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U.S. Army Ads Are Video Game-Themed Propaganda And No One’s Talking About It

A disturbing lack of conversation and sources surrounding the increasing promotion and glorification of the military speaks volumes about America.

There are some concrete ideas advertised in the modern era that feel odd when marketed to the public. For instance, milk. Something that’s been around since the dawn of time, and yet companies are compelled to hype up this well-established beverage in order to drive sales. Similar to the “got milk” campaign, the military has also been trying to modernize and romanticize an age-old concept for contemporary audiences: war.

In 2002, the U.S. military created a series of first-person shooter video games on the game technology platform “America’s Army”, which allowed everyday citizens to try out the army experience for themselves.

A screenshot from the video game America’s Army, courtesy of NHPR.

Since then, the free, government-funded game has exploded with over 41 versions and updates, and plans made in 2018 to expand the platform further. America’s Army even won a 2007 Guinness World Record for the largest registered virtual army of 8 million users, almost 15 times the size of the actual Army during that year.

The game is marketed both to teens and young adults, appealing to a gamer generation accustomed to gore, nameless and often faceless enemies, explosions and combat.

Distributed as a modern tool for engagement and recruitment, America’s Army allows players to learn military tactics and receive training as a “virtual soldier.” Despite placing an emphasis on “honor” and a supposed sense of realism, it’s hard to tell whether the game subverts or feeds into a growing desensitization to violence on screen (as well as impaired interpersonal relations off screen).

After falling 6,500 recruits short of its goal just last year, the Army went beyond its usual recruitment techniques to try and capture the attention of millennials and Gen Z-ers. Undoubtedly drawing inspiration from the feel-good heroism shown in war-based action movies such as Wonder Woman and the recently-released Captain Marvel, the Army released a series of commercials under the slogan “Warriors Wanted.

Targeting the public’s widespread acceptance of diversity, the ads feature a varied crew of pilots, engineers, scientists and soldiers who are brave, daring, and most importantly, selling an idealized concept rather than a reality. Admittedly, dishonesty and propaganda are the heart and soul of advertisement; however they should no longer be the military’s policy in the 21st century.

Among the more problematic aspects of the ads is the fact that they too seem reminiscent of detached and mindless video games: the viewer is enticed with aesthetic action shots showing U.S. troops firing bravely, jumping out of planes and launching grenades while also developing advanced technology and weaponry. The enemy combatants are nowhere to be seen, a phantom force in a location that appears to represent Middle Eastern terrain.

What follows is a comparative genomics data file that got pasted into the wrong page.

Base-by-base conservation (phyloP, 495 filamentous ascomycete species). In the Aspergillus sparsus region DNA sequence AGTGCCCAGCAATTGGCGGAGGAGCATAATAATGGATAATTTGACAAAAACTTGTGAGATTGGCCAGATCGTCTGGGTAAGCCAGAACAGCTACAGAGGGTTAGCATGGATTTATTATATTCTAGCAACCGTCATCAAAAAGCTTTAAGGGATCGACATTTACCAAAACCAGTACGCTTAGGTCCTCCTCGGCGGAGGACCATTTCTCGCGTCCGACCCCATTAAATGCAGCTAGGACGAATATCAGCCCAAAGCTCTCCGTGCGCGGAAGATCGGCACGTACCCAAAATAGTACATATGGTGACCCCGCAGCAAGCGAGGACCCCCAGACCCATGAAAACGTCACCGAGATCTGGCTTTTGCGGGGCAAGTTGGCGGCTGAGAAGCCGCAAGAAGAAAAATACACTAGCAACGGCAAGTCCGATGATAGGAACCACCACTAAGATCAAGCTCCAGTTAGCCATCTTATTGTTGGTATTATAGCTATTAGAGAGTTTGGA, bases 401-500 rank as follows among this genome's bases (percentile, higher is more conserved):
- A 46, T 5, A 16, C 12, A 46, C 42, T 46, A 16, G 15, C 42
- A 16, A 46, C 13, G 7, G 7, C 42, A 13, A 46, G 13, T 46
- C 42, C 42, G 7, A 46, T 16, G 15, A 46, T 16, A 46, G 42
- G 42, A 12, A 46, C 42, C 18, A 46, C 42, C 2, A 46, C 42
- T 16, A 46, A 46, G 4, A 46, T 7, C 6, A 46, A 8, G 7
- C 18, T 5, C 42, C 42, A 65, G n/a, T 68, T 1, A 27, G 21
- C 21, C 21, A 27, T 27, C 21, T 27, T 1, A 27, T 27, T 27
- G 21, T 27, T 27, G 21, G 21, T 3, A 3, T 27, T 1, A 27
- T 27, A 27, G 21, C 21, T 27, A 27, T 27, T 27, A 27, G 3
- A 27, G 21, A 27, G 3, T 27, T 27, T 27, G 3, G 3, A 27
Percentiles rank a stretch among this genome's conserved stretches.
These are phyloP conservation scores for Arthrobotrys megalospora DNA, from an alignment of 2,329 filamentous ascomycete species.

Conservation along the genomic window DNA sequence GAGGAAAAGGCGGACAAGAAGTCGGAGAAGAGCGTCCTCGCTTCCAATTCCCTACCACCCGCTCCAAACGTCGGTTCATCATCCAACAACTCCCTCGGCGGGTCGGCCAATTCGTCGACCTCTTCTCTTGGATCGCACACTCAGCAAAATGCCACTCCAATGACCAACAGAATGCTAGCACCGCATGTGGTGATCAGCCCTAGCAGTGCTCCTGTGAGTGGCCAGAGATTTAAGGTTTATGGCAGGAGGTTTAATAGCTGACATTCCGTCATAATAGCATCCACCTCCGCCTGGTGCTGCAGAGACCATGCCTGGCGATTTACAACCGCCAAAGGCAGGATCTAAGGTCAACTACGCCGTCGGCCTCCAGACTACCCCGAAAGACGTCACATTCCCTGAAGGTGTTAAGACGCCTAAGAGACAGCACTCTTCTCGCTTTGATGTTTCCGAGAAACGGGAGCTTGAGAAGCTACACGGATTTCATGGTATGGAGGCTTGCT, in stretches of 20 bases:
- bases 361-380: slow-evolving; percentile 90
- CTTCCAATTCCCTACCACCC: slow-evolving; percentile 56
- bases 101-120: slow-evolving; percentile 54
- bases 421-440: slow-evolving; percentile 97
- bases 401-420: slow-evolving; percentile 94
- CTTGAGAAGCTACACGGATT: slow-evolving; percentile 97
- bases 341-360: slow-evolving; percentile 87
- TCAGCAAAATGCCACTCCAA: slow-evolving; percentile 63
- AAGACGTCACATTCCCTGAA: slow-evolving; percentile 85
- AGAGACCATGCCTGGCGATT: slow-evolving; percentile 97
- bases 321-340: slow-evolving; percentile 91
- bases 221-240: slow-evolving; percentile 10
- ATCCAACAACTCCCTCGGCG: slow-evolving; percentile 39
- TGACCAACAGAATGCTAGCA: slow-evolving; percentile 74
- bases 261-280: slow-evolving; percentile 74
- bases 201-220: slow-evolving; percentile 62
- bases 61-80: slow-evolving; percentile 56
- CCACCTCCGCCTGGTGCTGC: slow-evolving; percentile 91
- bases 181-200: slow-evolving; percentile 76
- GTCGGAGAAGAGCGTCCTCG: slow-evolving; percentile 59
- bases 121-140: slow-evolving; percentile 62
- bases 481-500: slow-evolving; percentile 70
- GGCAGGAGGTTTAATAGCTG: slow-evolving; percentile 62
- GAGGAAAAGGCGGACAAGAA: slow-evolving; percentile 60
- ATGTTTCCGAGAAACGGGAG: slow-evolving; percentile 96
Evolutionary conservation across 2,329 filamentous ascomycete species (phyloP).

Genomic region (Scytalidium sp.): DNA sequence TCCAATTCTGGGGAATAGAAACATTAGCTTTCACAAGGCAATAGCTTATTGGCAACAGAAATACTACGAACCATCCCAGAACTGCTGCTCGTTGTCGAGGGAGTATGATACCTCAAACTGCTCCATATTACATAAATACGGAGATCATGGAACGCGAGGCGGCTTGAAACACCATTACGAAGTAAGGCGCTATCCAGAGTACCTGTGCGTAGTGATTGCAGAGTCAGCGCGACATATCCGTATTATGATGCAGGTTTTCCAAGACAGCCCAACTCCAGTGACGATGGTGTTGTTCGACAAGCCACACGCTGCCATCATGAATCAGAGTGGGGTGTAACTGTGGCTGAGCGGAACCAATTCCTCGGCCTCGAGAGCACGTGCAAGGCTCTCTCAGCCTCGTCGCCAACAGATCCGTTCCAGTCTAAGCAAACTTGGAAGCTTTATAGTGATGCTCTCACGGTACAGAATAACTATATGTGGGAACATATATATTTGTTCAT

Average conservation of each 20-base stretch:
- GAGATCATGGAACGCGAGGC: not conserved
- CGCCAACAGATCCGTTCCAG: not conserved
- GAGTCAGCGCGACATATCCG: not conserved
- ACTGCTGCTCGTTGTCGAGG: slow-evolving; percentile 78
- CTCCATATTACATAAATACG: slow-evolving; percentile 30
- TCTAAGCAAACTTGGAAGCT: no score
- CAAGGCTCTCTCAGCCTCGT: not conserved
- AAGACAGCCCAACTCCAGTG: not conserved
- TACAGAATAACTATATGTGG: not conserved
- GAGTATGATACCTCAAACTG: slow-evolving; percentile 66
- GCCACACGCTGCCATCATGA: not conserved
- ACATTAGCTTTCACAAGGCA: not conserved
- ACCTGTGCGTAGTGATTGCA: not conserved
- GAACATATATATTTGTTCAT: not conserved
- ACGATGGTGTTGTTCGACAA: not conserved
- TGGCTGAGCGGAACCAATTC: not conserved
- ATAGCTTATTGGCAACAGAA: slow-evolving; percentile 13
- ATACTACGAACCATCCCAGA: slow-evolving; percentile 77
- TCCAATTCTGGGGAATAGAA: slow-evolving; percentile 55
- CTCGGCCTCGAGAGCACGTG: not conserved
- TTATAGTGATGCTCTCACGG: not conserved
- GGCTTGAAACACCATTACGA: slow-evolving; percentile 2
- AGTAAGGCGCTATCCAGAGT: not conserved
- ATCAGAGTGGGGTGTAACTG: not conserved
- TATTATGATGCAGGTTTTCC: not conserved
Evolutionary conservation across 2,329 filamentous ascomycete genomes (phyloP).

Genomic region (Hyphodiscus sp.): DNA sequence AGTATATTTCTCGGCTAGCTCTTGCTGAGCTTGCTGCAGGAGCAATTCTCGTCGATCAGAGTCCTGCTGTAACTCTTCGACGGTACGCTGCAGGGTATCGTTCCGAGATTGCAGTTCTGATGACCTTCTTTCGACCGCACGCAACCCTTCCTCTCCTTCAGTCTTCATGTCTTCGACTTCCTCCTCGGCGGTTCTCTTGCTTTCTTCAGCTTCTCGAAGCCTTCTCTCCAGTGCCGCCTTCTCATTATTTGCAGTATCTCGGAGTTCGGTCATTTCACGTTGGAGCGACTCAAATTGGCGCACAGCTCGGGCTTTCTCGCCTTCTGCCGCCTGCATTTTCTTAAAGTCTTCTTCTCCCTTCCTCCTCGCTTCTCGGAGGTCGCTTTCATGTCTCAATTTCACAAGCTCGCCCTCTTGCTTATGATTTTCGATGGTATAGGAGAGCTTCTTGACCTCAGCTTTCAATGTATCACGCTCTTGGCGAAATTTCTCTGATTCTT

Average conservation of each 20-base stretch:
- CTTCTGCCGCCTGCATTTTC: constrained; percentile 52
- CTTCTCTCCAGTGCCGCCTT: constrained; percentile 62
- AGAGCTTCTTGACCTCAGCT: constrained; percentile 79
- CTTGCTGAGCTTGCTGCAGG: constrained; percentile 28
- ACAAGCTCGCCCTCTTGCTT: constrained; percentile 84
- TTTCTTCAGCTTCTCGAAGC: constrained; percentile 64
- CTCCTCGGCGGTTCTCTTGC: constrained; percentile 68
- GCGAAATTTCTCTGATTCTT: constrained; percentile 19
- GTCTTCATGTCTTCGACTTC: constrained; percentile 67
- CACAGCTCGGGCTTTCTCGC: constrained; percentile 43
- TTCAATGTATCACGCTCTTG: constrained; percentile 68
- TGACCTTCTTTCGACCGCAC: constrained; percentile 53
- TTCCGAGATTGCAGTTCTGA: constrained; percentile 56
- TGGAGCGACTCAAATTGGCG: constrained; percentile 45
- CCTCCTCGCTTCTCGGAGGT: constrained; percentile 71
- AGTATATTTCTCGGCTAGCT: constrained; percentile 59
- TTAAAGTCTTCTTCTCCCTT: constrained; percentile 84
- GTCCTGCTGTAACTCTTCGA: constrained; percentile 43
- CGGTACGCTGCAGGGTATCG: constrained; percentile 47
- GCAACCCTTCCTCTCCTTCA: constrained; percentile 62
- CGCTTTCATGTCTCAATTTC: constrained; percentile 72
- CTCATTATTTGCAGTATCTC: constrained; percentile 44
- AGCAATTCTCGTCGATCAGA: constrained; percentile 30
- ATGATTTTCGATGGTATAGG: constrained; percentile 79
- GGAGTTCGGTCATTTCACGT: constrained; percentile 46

Image courtesy of the Warriors Wanted campaign on Youtube.

The Army has also been sending recruiters online, taking advantage of social media platforms, e-sports arenas and gaming contests as viable ways to reach young and impressionable audiences that aren’t likely to be employed.

As the unemployment dwindles around four percent, Army officials have said there is a smaller group of eligible adults to recruit from. A group which is only made smaller by the dismissal of legal immigrants without green cards, and Trump’s ban on transgender military personnel, which in the future could dispel thousands from the force.

Another cause for the decreased recruitment rate could potentially be the fact that other businesses are able to offer incentives used by the military. While once a high school student from a working class family could only hope to attend college after joining the Army, now companies are helping students pay for their education and other expenses.

In spite of its appealing nature and possible perks, it’s imperative the public realizes that the armed forces aren’t anything like a video game, laser tag or an aggressive match of paintball.

Image courtesy of the Warriors Wanted campaign on Youtube.

In video games you can’t see the long-term consequences of your actions that go past a pool of blood. It won’t feel the same to deal with a living, breathing adversary that you know little about. Showing the adventure, the innovation, the gunfire and the bombing without showing the people being affected removes the elements of humanity, empathy and overwhelming loss, from war. Furthermore, minimizing the horrors and detriments is disrespectful and insulting to those whose lives have been destroyed by the brutality of warfare.

Because the advertisements and the video games won’t mention the military’s homophobia, transphobia, history of war crimes, and intense relationships with PTSD, alcoholism, addiction and drug abuse, as well as sexual assault. While not everyone in the military faces adversity or is left with significant issues, few people come out completely unscathed.

People who fight with honor and human decency for their country should be commended. However, a system that lures people into immoral and unjust conflicts under the guise of heroism and other false pretenses is something that needs to be addressed.

Photo: Specna Arms via Unsplash

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